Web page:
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  • Jack Starr

Echo & the Bunnymen @ City Hall – Iconic New Wave Rock Group Celebrate 45 Years with Greatest Hits Show

Seeing them perform today, it is hard to believe that Echo & the Bunnymen have existed as long as they have. Formed in Liverpool in 1978, they are a band that have been around for as long as we can all remember, but still sound as timeless as ever. There is something about the blend of post-punk rock and dreamy psychedelia that reaches out across generations.

That was as visible as ever at Sheffield City Hall, where they drew an incredibly diverse crowd – young and old, goths, rockers, hippies – Echo brings them all together.

The opening act was Erica Nockalls, a local musician hailing from Rotherham – ‘this is my hometown gig’, she proclaimed, shouting out to her parents in the audience. Nockalls is a violinist and vocalist in her self-titled band, who play an artsy take on electronic rock. This act certainly caught attention as a unique take on the use of violin, and are definitely worth checking out as an underrated South Yorkshire artist.

Dubbed the Songs to Learn and Sing tour, after their iconic 1985 compilation album, this tour was a showcase of everything the band had to offer, from the early punkish hits to the seminal mid-‘80s anthems and the later alt-rock material, all set to a spectacular show of bright neon lights and dry ice.

Frontman and singer Ian McCulloch and guitarist Will Sergeant are what remains of the original line-up – bassist Les Pattinson left for personal reasons in 1998, and original drummer Pete de Freitas was tragically killed in a 1989 motorbike accident, aged 27. Touring musicians joining the core duo are bassist Stephen Brannan, guitarist Pete Reilly, drummer Simon Finley and keyboardist Mike Smith – all of whom do exceptionally well in bringing a legendary act back to life.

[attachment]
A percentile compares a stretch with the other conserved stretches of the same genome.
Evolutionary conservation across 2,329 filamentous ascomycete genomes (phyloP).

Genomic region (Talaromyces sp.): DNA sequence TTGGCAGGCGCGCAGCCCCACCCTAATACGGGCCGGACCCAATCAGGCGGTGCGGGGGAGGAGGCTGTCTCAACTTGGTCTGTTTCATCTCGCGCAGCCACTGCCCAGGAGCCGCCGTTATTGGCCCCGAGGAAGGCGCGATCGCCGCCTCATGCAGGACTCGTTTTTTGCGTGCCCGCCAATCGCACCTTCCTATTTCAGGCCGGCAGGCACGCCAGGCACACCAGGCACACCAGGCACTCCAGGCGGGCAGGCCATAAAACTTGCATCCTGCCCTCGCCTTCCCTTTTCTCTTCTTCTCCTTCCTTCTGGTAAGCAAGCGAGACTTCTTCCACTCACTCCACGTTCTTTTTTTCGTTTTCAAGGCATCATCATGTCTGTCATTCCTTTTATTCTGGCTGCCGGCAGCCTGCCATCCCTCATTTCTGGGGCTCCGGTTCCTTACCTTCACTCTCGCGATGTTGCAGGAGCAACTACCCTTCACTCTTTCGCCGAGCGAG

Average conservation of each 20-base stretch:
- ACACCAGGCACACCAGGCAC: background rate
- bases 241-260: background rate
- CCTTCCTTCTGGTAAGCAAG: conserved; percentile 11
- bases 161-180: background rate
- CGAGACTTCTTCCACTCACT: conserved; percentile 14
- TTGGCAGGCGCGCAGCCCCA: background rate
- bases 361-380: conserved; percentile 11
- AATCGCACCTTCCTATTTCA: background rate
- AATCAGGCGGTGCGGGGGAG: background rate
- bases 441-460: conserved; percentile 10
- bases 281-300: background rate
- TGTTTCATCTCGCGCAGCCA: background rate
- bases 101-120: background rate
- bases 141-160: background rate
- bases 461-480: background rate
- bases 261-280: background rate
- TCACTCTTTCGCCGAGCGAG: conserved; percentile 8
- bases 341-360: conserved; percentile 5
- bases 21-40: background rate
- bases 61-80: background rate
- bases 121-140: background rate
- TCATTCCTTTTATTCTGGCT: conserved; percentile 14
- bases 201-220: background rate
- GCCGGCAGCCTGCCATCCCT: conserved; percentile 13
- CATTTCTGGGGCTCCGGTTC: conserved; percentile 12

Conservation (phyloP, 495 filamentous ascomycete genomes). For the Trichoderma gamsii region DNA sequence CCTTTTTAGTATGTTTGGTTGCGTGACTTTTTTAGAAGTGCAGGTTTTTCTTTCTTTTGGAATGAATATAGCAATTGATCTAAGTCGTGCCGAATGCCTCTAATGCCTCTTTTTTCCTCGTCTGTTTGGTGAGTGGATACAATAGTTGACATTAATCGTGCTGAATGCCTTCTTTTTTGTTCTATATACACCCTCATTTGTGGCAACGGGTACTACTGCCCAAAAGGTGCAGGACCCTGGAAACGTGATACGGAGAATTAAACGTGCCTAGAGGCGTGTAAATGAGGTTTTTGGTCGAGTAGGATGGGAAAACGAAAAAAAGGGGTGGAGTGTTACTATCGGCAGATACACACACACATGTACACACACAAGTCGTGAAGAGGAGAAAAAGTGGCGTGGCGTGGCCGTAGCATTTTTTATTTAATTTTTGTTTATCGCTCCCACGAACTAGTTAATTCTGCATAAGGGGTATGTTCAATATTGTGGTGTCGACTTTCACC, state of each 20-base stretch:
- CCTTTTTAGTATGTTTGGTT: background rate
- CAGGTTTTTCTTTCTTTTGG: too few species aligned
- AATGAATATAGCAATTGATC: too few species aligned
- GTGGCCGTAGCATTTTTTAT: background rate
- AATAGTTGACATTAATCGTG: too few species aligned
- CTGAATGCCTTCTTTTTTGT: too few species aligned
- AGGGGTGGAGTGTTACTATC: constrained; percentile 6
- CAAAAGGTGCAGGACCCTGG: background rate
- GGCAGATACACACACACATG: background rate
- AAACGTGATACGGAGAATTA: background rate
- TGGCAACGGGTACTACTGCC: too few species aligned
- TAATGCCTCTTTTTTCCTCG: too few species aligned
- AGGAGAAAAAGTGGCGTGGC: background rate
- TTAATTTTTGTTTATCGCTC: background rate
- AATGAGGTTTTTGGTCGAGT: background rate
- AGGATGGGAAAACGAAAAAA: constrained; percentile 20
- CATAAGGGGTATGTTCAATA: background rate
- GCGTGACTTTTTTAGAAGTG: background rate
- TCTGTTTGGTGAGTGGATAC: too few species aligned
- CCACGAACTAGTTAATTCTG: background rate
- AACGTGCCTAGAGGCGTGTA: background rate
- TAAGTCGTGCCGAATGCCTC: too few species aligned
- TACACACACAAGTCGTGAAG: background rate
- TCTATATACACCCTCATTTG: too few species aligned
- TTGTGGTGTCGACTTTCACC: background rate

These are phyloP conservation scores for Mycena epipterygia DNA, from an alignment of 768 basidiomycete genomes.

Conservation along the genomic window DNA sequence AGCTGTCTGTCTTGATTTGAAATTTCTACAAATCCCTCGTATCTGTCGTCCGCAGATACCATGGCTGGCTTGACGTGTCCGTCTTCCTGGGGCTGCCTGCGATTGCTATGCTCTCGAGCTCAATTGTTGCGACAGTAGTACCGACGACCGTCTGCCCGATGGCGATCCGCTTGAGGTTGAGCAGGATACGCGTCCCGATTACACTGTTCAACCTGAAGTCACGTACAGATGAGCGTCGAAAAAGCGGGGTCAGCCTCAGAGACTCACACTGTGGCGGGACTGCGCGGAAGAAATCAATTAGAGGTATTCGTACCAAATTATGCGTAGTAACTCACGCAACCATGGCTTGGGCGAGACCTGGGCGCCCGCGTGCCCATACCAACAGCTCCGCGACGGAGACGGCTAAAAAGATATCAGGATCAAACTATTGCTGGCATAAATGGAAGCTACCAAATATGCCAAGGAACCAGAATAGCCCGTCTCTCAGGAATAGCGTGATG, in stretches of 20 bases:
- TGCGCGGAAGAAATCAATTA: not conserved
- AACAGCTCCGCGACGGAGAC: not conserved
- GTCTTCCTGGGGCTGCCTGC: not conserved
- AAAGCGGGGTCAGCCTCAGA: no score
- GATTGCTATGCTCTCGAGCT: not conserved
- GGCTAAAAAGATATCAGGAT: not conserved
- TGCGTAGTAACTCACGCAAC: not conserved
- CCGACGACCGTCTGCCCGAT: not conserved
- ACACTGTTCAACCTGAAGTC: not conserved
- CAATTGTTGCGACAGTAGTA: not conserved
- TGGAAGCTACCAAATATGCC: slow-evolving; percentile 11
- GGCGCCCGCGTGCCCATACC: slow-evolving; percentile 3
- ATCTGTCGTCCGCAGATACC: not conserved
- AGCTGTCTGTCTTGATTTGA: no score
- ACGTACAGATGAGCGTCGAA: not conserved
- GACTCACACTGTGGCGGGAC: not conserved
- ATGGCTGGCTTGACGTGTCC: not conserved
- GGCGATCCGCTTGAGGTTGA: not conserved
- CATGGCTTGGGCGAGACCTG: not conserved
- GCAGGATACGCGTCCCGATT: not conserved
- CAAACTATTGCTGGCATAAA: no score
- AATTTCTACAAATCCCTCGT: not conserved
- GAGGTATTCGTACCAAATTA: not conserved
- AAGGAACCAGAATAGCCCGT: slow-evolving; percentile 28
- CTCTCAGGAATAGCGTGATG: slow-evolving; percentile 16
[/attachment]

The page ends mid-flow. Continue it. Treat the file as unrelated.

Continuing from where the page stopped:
McCulloch is, of course, the standout star – he eagerly chats about the music between songs in his thick Liverpudlian drawl, engaging with the audience, always bigging himself up, and even having his best go at a Yorkshire accent (the attempt was commendable, if a little off-the-mark). At one point, McCulloch even broke up a fight in the front row of the audience, having the culprits ejected in a vulgar outburst, for which he apologised for his ‘French’. For a legendary rock frontman, McCulloch is certainly an amusing character. The set was split in two, with an intermission, in which he claimed he was ‘going for a brew’ – this was a much-welcomed breather for fans of a certain age in the crowd.

It is perfectly understandable that the band don’t quite have the energy they had in 1981, but the fact they are still up there and getting the songs out is admirable in of itself. With the history of outstanding tracks Echo & the Bunnymen can boast, it is hard to go wrong.

‘Bring on the Dancing Horses’ was an excellent midpoint highlight, though many of the big hits were saved for the end. There was an audible cheer of excitement as they started ‘The Killing Moon’, complete with deep blue lighting and a projected image of a moon with a bunny-man silhouette against it. ‘There’s only one way to follow-up a great song, and that’s with another great song,’ McCulloch said afterwards, before they followed into ‘The Cutter’, another timeless track. The encore song was ‘Lips Like Sugar’, another track known and loved by every fan in the crowd. These songs are simply untouchable – they will never not be great to see live.


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